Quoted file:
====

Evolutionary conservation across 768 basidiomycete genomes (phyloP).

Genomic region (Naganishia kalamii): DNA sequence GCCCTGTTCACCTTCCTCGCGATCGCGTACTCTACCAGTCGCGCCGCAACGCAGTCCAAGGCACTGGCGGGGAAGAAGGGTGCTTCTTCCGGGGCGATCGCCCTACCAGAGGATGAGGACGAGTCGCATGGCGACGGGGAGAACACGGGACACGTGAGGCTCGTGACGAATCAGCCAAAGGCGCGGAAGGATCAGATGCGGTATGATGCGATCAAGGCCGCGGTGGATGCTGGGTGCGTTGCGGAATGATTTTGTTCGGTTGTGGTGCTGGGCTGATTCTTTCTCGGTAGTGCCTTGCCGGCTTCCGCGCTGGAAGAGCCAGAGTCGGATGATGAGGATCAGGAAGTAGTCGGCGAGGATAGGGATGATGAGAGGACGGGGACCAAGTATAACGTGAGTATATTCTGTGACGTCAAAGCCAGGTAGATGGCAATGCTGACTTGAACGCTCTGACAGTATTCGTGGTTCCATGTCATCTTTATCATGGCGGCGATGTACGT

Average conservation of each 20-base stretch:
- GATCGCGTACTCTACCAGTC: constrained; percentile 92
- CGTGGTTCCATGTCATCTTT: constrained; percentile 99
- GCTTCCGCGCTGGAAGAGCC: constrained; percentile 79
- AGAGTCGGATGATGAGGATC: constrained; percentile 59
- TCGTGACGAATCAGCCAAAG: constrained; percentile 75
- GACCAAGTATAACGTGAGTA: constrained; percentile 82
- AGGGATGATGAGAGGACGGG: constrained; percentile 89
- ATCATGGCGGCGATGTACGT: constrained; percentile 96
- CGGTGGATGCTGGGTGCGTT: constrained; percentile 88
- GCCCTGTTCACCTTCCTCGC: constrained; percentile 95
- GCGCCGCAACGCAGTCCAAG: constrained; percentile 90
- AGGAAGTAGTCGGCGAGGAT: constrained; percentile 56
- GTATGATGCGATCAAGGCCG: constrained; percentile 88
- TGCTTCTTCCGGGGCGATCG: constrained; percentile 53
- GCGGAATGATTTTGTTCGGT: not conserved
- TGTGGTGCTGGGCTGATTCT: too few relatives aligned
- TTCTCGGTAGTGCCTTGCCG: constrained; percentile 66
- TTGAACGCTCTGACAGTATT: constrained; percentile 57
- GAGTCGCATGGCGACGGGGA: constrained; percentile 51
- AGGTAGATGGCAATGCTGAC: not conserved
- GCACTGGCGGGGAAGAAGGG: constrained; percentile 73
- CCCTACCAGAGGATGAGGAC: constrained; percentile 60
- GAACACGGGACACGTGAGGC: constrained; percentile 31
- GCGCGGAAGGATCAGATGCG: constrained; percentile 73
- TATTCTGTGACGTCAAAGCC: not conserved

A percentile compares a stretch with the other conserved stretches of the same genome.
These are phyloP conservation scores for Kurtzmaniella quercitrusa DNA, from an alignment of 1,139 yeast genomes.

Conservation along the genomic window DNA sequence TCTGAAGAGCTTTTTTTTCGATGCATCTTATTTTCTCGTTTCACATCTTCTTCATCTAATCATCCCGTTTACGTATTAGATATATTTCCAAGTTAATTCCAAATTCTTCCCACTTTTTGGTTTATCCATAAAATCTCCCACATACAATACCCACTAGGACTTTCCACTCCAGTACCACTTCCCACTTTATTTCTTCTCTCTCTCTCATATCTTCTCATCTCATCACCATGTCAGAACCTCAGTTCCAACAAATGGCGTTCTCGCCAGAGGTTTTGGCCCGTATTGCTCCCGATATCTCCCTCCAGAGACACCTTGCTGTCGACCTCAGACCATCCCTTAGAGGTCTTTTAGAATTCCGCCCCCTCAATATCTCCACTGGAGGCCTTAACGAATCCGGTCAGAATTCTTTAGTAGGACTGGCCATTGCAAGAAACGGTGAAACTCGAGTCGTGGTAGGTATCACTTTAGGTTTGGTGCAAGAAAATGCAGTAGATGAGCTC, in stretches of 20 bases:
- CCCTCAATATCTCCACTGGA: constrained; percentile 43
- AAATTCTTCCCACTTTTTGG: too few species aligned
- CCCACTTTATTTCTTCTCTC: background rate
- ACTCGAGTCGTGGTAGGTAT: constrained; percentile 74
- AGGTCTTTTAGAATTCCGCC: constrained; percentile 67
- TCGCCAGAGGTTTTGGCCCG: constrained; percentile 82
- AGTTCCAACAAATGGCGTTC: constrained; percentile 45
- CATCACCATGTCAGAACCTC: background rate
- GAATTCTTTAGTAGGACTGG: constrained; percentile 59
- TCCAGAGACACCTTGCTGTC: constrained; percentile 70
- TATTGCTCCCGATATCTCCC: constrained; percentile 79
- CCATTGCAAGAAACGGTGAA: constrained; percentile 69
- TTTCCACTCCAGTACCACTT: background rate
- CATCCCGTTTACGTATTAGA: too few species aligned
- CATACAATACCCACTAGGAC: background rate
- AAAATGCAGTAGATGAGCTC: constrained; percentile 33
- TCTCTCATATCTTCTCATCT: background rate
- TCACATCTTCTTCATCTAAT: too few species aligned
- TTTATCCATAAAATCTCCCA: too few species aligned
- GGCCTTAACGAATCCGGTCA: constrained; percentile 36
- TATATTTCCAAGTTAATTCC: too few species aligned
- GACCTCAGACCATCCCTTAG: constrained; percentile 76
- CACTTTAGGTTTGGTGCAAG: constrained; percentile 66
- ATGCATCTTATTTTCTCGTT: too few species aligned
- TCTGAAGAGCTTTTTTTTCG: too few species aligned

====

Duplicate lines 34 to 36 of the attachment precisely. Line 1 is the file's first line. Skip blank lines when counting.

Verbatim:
- CCCACTTTATTTCTTCTCTC: background rate
- ACTCGAGTCGTGGTAGGTAT: constrained; percentile 74
- AGGTCTTTTAGAATTCCGCC: constrained; percentile 67